3.  According to Professor Wood, how did the individual states weaken America under the Articles of Confederation? 


HW#5, due Thurs. 9/14.  In Remy, read chapter 2, section 2 on Uniting for Independence.  Next, read the Declaration of Independence beginning on pg 770 in the textbook.  Compare this document to The English Bill of Rights on pg 803 in the textbook.  Jefferson modeled the Declaration on this document.  Next, read Jefferson's rough draft of the Declaration.  Answer the following questions:

 

1.  Was the American Revolution inevitable?  In your answer, please use specific examples/policies/actions taken that led to the Revolution.  


2.  In what ways was Jefferson's draft edited?  What does this editing process tell you about the significance/purpose of the document? 

 

Option stuff:  Ever wonder how CIA agents break in to things?


HW#4, due Wed. 9/13.  In Remy, read chapter 2, section 1 on The Colonial Period.  Next, read The Fundamental Orders of Connecticut (1639).  Answer the following questions based on the readings:

 

1.  How and why did limited governments develop in the colonies?


2.  The Fundamental Orders is considered the first formal constitution written in North America.  Read it carefully.  Describe what you see as at least two strengths and at least two weaknesses of the structure of government established under this document. 


HW#3, due Tues. 9/12.  In Remy (our textbook), read chapter 1, sections 1-3.  For the 10th period students you can find the entire chapter here. Also, check out this excerpt from Guns, Germs, and Steel: The Fates of Human Societies (1997) by Jared Diamond (apologies for the format of the PDF).  Answer the following questions:

 

1.  Compare Dr. Diamond's thesis on the origin of the state to the Enlightenment thinkers ideas presented in Remy.  Of all the theories presented on the origin of the state, which is the most plausible to you?  Why?

 

2.  Remy presents us here with four basic purposes of governments.  In your mind, what is the most important purpose of government?  Why?

 

3.  In The Federalist No. 51, James Madison famously proclaimed that "If men were angels, no government would be necessary".  Respond to this quote in no more than 50 words.  What do you think he meant? 


Extra Credit:  This Sunday at 7 PM CBS will air an interview with Steve Bannon, former White House chief strategist. Watch the interview and write up a response including the following:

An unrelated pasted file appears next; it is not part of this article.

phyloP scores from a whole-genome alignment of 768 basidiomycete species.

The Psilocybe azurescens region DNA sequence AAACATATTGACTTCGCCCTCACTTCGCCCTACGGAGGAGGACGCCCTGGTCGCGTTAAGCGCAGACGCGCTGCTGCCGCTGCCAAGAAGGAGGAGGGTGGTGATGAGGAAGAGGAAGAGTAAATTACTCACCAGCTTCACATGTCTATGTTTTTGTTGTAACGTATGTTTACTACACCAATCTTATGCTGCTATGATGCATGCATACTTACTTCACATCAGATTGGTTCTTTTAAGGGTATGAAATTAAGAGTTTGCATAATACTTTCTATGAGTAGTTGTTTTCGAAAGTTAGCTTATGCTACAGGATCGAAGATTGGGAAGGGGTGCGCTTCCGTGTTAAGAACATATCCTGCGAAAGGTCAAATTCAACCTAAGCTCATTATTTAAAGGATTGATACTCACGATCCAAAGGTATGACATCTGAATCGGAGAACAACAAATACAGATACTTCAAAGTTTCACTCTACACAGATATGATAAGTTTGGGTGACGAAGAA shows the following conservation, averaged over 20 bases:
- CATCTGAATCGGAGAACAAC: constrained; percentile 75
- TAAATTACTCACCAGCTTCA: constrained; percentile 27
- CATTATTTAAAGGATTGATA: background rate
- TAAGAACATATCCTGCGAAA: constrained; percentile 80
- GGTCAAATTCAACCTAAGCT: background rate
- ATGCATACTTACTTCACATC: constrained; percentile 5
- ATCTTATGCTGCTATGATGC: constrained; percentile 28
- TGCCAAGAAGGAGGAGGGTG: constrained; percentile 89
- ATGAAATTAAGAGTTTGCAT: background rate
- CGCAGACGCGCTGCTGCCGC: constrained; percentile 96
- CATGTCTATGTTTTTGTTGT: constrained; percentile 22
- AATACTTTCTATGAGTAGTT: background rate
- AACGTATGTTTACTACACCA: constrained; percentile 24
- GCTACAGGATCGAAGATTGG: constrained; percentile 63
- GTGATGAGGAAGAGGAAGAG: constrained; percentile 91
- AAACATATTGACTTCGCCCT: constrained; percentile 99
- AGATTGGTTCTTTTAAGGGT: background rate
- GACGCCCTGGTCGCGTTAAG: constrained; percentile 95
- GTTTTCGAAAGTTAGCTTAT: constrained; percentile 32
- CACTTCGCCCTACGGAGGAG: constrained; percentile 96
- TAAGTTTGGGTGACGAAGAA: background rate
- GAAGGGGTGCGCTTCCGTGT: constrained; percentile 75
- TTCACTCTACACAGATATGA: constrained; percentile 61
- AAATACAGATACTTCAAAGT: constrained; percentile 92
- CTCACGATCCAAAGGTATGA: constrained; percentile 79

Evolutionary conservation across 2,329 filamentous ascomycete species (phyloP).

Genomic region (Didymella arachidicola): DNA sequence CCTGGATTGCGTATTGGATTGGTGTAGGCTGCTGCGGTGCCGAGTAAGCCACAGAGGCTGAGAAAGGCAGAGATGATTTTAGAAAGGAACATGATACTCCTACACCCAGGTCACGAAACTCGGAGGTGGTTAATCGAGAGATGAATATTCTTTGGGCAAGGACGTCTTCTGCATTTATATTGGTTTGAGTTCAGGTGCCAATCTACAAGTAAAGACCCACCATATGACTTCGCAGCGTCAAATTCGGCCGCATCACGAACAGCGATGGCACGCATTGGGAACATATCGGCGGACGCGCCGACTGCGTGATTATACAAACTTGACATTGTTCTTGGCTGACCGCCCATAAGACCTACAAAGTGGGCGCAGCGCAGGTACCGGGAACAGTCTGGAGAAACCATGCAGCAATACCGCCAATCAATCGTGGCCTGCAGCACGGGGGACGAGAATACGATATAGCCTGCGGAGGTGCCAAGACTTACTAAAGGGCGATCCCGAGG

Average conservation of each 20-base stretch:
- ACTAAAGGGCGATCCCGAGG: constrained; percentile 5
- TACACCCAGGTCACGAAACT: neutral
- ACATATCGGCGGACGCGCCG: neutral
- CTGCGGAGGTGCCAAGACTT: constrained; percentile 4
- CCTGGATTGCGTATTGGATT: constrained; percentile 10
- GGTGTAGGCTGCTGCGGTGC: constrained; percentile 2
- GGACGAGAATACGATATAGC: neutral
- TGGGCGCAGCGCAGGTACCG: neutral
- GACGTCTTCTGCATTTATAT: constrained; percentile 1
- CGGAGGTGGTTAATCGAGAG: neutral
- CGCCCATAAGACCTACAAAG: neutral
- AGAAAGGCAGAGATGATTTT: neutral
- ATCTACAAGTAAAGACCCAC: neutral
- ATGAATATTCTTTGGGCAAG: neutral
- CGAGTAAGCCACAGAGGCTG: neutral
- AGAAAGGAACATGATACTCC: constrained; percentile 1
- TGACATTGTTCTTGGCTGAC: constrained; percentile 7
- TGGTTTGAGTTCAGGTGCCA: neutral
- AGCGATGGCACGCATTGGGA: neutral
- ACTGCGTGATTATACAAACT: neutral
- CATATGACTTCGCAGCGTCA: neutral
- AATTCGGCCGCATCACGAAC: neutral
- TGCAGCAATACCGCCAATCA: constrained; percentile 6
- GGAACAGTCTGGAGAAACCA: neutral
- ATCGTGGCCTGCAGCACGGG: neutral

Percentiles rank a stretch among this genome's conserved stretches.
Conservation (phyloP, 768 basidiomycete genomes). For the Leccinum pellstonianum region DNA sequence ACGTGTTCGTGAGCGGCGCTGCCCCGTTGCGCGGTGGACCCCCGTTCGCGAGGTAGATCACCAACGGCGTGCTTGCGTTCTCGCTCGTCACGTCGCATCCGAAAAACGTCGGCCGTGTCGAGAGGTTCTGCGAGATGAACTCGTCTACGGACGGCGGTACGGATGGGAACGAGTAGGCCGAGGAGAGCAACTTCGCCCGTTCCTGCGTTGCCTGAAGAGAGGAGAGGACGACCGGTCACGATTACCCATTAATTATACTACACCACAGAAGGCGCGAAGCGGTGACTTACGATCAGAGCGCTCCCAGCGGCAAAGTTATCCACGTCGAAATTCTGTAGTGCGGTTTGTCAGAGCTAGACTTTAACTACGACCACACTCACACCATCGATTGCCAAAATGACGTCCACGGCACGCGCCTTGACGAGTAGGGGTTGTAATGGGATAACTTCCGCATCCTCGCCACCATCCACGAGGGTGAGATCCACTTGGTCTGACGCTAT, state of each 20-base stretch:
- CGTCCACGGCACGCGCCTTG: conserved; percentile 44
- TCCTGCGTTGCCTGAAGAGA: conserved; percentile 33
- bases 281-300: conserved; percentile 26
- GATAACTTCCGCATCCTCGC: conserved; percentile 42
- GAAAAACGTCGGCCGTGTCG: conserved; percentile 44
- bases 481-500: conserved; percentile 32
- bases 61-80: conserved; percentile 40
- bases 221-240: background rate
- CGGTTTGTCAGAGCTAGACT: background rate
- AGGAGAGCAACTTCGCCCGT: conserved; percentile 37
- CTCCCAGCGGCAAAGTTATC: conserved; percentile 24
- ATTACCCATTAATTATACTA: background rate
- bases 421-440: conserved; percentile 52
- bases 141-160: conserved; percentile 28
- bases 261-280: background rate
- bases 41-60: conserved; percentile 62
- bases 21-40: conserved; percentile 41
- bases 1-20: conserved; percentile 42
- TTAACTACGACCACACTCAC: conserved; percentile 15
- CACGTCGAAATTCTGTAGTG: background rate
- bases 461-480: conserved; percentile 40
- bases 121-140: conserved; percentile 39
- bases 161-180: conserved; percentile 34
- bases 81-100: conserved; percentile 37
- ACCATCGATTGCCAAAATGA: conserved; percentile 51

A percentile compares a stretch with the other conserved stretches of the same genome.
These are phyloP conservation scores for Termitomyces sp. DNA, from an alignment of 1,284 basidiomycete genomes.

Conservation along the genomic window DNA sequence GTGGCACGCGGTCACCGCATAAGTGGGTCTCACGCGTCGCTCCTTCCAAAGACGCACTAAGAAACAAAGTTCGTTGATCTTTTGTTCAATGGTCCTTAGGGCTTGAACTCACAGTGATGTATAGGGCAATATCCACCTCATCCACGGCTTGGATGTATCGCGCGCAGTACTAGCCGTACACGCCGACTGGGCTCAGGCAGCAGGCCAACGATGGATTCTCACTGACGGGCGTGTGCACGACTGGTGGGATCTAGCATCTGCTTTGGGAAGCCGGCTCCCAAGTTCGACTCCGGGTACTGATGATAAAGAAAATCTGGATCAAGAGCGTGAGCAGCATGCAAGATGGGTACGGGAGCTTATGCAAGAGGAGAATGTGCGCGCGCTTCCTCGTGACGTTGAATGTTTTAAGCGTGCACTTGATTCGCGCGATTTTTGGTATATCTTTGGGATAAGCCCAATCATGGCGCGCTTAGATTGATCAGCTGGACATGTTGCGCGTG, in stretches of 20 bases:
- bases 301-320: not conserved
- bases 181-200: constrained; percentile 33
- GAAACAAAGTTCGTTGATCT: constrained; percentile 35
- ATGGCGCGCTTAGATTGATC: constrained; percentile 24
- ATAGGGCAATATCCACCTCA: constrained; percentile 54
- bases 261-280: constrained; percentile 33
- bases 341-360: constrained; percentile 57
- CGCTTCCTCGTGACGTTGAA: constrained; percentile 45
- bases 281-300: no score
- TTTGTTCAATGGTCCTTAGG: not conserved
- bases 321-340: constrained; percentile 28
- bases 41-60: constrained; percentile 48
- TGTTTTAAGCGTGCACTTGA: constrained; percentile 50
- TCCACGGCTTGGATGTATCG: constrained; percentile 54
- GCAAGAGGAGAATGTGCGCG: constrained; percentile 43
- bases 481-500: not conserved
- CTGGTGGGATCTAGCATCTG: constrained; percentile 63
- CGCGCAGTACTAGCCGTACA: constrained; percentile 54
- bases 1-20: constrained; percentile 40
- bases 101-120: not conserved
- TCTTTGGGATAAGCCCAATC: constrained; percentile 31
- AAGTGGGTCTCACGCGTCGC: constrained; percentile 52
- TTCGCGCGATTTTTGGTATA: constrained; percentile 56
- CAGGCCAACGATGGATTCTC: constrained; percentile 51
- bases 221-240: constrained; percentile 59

Choose three lines that you think best encapsulate the interview and explain your choices.

If you were running for President of the United States would you hire Steve Bannon to give you campaign advice? Why?

Please keep your answer to one page in length double-spaced.

HW#2, due Mon, 9/11.

Part I

For this class you must create a Dropbox account to share with me (see directions below).  Please fill out a student questionnaire here.  Submit questionnaires via your Dropbox account.     

1) Make sure you have a Dropbox account--Create one here.

 

2) Share a folder with me.  The format should be as follows:  If your name were Jerry Nadler and you are in my 8th period Gov section, the folder would be entitled: Nadler, Jerry, 8.  My e-mail address for sharing is ktrainor@stuy.edu.

 

3)  Upload a headshot (not a full body picture) of yourself that (a) is not too large and (b) actually looks like you. Place it in the shared folder. Name it sebastiangorka.jpg (substitute your first and last names).  Please note that all head shots should be in JPEG form!

 

4)  You must share your folder with me no later than noon on Tues. 9/12.

 

Please note:  All HW will be submitted via your Dropbox account.  It should be submitting following the instructions below

 

1) In PDF form.  You should be able to use Word or any other word processing software to save as PDF. Also Macs and some other programs allow you to print to PDF.  If none of this works, here is a free converter that creates PDFs. PLEASE NOTE THAT HOMEWORK SUBMITTED IN .DOC OR .DOCX FORM IS NOT GRADABLE!

2) Double spaced

3) No longer than two, but no shorter than one page.

4) Uploaded into our shared Dropbox account by the start of class on the day that the assignment is due.

Part II

Check out this overview and timeline of the attacks on September 11, 2001 from the 9/11 Tribute Center.  After reviewing the events you are to interview a parent/guardian, first responder, teacher or other adult who can recall the events of 9-11-2001.  Be prepared to discuss your interviews in class.  Suggested questions are below:

 

1.  Where were you on the morning of 9/11?

2.  How did you first hear about the attacks?

3.  What do you think is the most important way that the attacks have changed the United States Government?

4.  What do you see as the most important lesson that students should learn about 9/11? 


HW#1, due Fri. 9/8.  Please click here and subscribe to Politico Playbook, the most widely read political daily newsletter in the country.  Choose the story that you believe to be the most important and read it.  Be prepared to discuss in class.